Anne Kauffman, director:
“This is my theory. I don’t think theatre can change the world. I think theatre is a necessary part of our culture’s ecosystem. It’s not about necessarily changing the world. It’s about a very, very important part of our culture. If you take that away, then the culture fails. So I think it’s something more deeply profound than changing the world. It’s a part of the world.”

Joshua Bergasse, choreographer:
“When I go to see theatre, when I leave, I’m a different person. Hopefully, I’ve learned something about myself and about other people. I think that good storytelling is the way that human beings grow.”

Brian d’Arcy James, actor:
“I think it’s something we’ve been breathing in since the beginning of time, since cavemen started telling stories around fires. In the more immediate sense of things, I think theatre is important not only in making small changes, in terms of how they feel about their day, but on a more socio-political level it has had a great effect. Hamilton is a great example of a show that changes how we view what this country is. It changes the dialogue about who owns this country, and how we’ve come to be, and where we are. That is a piece of theatre that helped us redefine who we are.”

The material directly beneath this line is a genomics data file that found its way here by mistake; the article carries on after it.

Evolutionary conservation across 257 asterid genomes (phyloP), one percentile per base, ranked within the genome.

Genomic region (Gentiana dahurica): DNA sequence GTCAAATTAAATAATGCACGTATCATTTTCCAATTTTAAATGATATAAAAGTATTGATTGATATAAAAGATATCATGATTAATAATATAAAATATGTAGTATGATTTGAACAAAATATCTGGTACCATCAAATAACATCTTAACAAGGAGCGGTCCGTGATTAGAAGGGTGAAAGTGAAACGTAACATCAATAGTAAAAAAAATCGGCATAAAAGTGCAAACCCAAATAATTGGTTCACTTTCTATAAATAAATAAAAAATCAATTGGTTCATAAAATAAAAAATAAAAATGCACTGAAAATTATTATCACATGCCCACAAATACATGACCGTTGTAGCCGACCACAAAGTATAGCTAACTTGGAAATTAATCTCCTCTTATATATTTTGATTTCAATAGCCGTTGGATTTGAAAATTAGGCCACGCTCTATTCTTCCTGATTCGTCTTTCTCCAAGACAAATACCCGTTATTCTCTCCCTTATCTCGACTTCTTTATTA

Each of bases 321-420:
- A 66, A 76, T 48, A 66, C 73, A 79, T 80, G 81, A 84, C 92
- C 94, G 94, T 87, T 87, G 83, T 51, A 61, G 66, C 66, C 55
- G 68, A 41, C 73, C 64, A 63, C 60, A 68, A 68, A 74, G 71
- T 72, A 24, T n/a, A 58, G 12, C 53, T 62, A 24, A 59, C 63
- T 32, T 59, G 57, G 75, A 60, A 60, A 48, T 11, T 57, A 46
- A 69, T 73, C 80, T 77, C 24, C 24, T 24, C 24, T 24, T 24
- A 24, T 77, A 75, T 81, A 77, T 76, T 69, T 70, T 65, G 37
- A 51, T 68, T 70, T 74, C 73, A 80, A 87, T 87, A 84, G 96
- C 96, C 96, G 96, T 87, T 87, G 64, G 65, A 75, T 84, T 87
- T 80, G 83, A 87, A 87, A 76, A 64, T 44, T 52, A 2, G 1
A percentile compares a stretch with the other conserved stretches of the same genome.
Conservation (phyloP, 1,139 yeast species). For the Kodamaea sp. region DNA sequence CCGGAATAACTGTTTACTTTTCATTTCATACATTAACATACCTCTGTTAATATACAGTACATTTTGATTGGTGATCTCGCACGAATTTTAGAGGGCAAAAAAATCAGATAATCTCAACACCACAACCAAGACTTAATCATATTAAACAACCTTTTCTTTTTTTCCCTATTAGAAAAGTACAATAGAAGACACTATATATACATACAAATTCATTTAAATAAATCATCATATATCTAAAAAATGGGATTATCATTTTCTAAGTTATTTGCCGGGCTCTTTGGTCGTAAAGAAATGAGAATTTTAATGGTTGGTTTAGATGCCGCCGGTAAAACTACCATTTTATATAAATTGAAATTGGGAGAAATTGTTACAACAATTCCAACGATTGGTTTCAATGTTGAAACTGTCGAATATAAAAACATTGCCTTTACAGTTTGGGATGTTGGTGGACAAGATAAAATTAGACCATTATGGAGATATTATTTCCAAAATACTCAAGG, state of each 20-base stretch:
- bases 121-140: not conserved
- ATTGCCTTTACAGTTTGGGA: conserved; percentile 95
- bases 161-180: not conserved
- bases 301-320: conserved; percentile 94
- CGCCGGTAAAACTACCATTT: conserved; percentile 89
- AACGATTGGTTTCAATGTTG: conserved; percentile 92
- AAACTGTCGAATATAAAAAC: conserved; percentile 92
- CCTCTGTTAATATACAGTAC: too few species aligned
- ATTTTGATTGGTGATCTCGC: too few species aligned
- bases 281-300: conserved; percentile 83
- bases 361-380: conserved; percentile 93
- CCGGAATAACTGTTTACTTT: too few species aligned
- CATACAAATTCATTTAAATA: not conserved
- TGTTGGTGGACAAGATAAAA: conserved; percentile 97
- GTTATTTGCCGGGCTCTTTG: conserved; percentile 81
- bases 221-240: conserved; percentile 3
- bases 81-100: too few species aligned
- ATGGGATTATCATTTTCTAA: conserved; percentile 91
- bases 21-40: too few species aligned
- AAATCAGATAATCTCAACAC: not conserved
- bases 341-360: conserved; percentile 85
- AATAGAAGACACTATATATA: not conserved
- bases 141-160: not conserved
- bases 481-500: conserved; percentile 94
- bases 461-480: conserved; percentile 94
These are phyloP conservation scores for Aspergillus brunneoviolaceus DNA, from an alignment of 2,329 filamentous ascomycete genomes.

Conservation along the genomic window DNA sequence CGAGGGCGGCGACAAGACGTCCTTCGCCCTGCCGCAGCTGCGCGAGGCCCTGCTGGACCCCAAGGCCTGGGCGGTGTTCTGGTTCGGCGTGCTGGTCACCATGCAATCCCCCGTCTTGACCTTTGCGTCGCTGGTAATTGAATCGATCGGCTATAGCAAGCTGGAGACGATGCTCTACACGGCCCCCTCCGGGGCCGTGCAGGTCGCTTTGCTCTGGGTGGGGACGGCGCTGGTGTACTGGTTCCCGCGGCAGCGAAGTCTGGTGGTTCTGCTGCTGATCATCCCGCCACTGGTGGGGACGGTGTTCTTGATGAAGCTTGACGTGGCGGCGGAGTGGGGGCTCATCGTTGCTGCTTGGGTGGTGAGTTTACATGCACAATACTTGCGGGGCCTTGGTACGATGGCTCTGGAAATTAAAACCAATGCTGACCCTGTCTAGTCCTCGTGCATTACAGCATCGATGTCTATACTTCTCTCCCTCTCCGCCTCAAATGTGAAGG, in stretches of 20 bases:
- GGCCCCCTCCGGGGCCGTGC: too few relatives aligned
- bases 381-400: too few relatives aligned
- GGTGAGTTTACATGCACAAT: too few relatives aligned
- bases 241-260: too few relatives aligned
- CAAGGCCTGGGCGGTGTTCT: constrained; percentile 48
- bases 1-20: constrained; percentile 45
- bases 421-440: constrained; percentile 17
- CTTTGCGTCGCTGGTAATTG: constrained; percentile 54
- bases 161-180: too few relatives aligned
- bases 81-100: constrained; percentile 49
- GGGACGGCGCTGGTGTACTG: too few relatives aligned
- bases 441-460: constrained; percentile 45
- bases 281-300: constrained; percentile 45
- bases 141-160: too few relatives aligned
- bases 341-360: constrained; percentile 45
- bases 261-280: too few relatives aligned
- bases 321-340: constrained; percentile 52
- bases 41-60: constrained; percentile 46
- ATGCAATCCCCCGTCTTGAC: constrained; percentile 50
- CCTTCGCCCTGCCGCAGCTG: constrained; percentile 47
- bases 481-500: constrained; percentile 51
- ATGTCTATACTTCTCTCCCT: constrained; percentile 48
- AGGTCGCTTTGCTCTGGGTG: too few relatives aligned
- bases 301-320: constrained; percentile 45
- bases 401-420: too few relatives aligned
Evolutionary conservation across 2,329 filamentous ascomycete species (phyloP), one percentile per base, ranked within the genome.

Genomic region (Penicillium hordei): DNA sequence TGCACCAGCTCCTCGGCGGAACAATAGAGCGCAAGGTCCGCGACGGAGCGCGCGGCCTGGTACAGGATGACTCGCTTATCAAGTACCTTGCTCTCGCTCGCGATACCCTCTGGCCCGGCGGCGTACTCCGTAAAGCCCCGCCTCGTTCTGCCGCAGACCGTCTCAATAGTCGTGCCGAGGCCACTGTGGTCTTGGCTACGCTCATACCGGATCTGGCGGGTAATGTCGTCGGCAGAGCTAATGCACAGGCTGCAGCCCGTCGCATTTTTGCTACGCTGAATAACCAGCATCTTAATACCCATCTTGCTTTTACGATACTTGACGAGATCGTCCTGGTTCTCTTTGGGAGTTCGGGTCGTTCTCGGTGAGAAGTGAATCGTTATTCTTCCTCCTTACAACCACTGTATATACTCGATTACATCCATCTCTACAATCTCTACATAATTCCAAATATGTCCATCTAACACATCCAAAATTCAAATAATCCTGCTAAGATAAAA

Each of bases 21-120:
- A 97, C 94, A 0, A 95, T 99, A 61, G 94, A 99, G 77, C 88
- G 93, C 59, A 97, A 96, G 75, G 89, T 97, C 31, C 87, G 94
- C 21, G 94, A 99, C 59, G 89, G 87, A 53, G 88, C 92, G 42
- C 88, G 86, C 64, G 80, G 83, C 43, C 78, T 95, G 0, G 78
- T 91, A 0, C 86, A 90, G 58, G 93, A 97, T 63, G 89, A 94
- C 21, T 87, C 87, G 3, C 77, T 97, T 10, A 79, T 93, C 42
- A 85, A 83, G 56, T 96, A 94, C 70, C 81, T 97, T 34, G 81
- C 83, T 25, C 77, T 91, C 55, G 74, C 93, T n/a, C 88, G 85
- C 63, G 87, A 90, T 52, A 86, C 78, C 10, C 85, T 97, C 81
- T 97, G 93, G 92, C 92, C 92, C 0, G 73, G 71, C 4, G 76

Terrence McNally, playwright:
“Theatre changes the heart, then it changes the mind, and that makes people get off their asses and do something. I’m a great believer in theatre as a socially-active force. If The Visit doesn’t make people think differently about how they’re living their lives, then we have failed badly. An American play—Death of A Salesman. How many middle class Americans were forced to examine their values after seeing that play? I remember as a little boy how much it affected my mother and father. It still can do it. Angels in Americacertainly affected people. Yes, theatre can be entertaining. I like to laugh too. But I also like to be made to think and question and challenge. And when theatre does that, and entertains you, that’s the best.”